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Posted by star on 2020-04-30 14:54:44 Hits:89
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Recently, Prof Philip J Mease, Department of Rheumatology, Swedish Medical Center at Providence St Joseph Health and University of Washington and his team published their research on Guselkumab in biologic-naive patients with active psoriatic arthritis (DISCOVER-2) on THE LANCET.
Guselkumab, a human monoclonal antibody that specifically inhibits IL-23 by binding the cytokines p19 subunit, was efficacious and demonstrated an acceptable benefit–risk profile in patients with active psoriatic arthritis who were naive to treatment with biologics. These data support the use of selective inhibition of IL-23 to treat psoriatic arthritis.
The interleukin-23 (IL-23)/T-helper 17 cell pathway is implicated in psoriatic arthritis pathogenesis. Guselkumab, an IL-23 inhibitor that specifically binds the IL-23 p19 subunit, significantly and safely improved psoriatic arthritis in a phase 2 study. DISCOVER-2 was a phase 3 trial to assess guselkumab in biologic-naive patients with psoriatic arthritis.
This phase 3, double-blind, placebo-controlled study was done at 118 sites in 13 countries across Asia, Europe, and North America. We enrolled biologic-naive patients with active psoriatic arthritis (at least five swollen joints, at least five tender joints, and C-reactive protein ≥0·6 mg/dL) despite standard therapies. Patients were randomly assigned (1:1:1, computer-generated permuted blocks; stratified by baseline disease-modifying antirheumatic drug use and C-reactive protein concentration) to subcutaneous injections of guselkumab 100 mg every 4 weeks; guselkumab 100 mg at weeks 0, 4, then every 8 weeks; or placebo. The primary endpoint was American College of Rheumatology 20% improvement (ACR20) response at week 24 in all patients per assigned treatment group. Safety was assessed in all patients per treatment received. This trial is registered at ClinicalTrials.gov, NCT03158285 (active, not recruiting).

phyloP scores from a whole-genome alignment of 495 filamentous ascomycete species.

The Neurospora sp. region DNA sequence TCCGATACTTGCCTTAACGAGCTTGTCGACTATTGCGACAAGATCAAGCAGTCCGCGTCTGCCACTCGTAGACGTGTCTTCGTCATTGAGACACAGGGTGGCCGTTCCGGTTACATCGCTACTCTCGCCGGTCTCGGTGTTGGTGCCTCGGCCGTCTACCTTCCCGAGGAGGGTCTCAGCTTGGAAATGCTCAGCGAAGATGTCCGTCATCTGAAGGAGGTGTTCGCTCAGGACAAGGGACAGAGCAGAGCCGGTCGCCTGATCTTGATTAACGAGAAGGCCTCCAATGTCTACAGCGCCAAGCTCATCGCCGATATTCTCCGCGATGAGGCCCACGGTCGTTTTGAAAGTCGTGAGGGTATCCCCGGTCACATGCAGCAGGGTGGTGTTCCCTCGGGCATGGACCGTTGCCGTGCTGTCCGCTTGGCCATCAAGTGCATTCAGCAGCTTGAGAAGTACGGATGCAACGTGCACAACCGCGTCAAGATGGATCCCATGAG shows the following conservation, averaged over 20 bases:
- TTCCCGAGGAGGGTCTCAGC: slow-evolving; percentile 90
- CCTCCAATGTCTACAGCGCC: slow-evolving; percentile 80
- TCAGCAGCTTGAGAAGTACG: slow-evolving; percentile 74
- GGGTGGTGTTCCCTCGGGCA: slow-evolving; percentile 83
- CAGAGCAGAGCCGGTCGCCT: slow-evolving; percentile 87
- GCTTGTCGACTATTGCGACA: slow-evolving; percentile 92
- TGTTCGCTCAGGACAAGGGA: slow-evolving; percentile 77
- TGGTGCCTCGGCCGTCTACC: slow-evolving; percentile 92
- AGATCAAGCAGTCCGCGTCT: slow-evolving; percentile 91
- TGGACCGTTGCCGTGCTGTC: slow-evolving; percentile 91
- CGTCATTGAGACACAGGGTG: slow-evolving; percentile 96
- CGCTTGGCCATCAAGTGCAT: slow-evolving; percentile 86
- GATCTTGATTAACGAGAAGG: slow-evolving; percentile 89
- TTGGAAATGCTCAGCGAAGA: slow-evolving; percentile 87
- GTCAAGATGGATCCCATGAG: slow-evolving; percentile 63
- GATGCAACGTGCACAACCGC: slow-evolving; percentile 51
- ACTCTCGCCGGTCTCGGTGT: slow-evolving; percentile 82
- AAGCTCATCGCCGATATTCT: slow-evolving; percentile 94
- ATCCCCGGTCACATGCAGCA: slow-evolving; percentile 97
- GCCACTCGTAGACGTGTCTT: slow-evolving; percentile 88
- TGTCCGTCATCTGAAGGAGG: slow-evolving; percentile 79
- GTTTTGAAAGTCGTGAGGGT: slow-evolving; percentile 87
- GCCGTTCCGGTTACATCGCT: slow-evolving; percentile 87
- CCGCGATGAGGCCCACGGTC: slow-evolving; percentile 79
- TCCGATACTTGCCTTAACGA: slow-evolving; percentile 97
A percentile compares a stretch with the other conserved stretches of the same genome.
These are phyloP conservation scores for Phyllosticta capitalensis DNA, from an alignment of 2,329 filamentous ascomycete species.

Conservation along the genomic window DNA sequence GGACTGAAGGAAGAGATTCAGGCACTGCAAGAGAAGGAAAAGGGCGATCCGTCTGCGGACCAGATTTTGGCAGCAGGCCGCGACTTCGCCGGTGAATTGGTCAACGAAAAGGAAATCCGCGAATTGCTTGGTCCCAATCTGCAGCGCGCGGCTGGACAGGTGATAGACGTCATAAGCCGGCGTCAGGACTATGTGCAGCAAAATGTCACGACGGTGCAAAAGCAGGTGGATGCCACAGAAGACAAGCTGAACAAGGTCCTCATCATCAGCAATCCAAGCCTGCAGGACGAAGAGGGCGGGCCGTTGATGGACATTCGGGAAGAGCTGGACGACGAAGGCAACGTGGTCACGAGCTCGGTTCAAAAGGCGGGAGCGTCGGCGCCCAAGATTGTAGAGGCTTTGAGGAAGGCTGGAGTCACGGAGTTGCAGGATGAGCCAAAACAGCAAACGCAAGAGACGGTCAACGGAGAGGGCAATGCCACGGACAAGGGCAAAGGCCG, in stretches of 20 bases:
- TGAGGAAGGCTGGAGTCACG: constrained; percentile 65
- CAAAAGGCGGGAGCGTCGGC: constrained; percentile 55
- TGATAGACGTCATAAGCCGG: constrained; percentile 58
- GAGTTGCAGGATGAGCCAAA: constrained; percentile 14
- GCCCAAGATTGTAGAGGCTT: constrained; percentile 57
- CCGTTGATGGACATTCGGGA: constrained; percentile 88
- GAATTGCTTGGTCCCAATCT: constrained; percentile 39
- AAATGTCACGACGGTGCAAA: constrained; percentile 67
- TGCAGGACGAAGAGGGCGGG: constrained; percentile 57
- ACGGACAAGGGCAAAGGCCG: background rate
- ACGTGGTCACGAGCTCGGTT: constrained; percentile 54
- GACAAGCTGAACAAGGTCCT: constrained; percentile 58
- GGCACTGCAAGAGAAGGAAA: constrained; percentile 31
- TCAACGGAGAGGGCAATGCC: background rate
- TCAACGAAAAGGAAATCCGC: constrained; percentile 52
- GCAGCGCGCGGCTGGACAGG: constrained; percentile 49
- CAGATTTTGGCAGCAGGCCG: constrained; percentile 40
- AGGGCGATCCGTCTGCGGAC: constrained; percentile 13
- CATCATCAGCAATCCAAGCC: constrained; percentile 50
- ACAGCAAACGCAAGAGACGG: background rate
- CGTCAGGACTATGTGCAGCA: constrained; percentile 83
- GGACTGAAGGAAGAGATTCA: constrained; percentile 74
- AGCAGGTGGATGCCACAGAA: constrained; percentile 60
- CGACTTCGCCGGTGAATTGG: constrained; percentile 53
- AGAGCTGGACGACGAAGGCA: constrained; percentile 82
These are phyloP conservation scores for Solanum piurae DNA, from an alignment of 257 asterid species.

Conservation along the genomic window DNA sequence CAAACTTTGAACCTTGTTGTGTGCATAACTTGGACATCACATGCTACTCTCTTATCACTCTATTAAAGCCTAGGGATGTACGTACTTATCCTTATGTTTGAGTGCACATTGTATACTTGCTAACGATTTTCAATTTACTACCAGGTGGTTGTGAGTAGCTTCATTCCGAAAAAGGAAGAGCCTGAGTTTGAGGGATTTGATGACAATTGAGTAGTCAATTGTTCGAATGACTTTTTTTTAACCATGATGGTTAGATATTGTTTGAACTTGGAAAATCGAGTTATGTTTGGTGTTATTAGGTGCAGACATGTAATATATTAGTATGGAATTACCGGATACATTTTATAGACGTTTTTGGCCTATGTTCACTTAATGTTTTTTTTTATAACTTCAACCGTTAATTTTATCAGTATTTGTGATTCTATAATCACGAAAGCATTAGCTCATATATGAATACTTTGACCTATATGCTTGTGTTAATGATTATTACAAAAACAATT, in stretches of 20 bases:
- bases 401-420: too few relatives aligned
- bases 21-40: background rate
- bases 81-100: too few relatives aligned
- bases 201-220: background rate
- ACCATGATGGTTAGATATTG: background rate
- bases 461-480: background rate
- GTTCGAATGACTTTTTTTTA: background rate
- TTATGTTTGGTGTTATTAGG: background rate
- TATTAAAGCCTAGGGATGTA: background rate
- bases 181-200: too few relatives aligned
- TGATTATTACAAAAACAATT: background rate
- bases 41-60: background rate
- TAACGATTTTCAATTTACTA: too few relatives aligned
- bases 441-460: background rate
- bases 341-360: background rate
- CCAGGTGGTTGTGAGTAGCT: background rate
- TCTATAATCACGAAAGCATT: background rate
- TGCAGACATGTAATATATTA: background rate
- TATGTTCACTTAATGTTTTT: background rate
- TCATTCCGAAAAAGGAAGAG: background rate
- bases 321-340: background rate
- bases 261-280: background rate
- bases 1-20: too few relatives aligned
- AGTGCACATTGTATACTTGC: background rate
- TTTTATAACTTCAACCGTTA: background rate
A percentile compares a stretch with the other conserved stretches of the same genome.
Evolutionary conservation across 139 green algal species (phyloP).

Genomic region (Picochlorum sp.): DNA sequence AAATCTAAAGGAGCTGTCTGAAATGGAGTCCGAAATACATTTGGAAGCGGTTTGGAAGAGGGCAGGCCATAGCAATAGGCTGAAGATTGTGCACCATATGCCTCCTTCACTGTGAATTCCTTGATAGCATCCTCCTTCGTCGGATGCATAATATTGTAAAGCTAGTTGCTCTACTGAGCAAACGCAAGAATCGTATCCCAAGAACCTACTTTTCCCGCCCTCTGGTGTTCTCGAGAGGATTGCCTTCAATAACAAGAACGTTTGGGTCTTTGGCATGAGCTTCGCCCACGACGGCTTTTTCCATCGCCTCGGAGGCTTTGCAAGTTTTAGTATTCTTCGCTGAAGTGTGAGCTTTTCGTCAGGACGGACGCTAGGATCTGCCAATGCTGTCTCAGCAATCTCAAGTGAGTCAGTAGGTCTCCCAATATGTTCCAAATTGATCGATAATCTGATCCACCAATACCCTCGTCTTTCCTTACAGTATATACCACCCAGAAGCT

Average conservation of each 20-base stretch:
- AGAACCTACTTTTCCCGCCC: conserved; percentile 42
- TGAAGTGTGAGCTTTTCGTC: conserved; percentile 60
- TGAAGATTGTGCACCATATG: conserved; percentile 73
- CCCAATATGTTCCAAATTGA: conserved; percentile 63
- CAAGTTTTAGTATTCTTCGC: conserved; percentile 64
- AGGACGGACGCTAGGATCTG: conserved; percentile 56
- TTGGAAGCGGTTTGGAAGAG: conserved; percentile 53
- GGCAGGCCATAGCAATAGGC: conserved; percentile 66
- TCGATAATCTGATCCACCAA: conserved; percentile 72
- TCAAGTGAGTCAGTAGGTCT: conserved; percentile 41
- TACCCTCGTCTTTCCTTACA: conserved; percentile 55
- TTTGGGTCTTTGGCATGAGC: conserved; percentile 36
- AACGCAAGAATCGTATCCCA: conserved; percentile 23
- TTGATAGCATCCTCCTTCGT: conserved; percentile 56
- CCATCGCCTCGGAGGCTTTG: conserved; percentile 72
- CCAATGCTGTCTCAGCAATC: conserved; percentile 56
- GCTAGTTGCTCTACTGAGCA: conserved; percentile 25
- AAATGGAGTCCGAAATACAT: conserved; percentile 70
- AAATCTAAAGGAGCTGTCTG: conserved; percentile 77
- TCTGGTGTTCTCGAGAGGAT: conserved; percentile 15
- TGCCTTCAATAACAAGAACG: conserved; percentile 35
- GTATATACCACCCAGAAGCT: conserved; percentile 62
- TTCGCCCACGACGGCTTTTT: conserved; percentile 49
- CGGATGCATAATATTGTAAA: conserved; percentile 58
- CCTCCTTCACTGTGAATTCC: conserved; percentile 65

From July 13, 2017, to Aug 3, 2018, 1153 patients were screened, of whom 741 were randomly assigned to receive guselkumab every 4 weeks (n=246), every 8 weeks (n=248), or placebo (n=247). One patient in the every 4 weeks group and one in the placebo group did not start treatment, and the remaining 739 patients started treatment; 716 patients continued treatment up to week 24. Significantly greater proportions of patients in the guselkumab every 4 weeks group (156 [64%] of 245 [95% CI 57–70]) and every 8 weeks group (159 [64%] of 248 [58–70]) than in the placebo group (81 [33%] of 246 [27–39]) achieved an ACR20 response at week 24 (percentage differences vs placebo 31% [95% CI 22–39] for the every 4 weeks group and 31% [23–40] for the every 8 weeks group; both p<0·0001). Up to week 24, serious adverse events occurred in eight (3%) of 245 patients receiving guselkumab every 4 weeks (three serious infections), three (1%) of 248 receiving guselkumab every 8 weeks (one serious infection), and seven (3%) of 246 receiving placebo (one serious infection). No deaths occurred.
 
Sherry 
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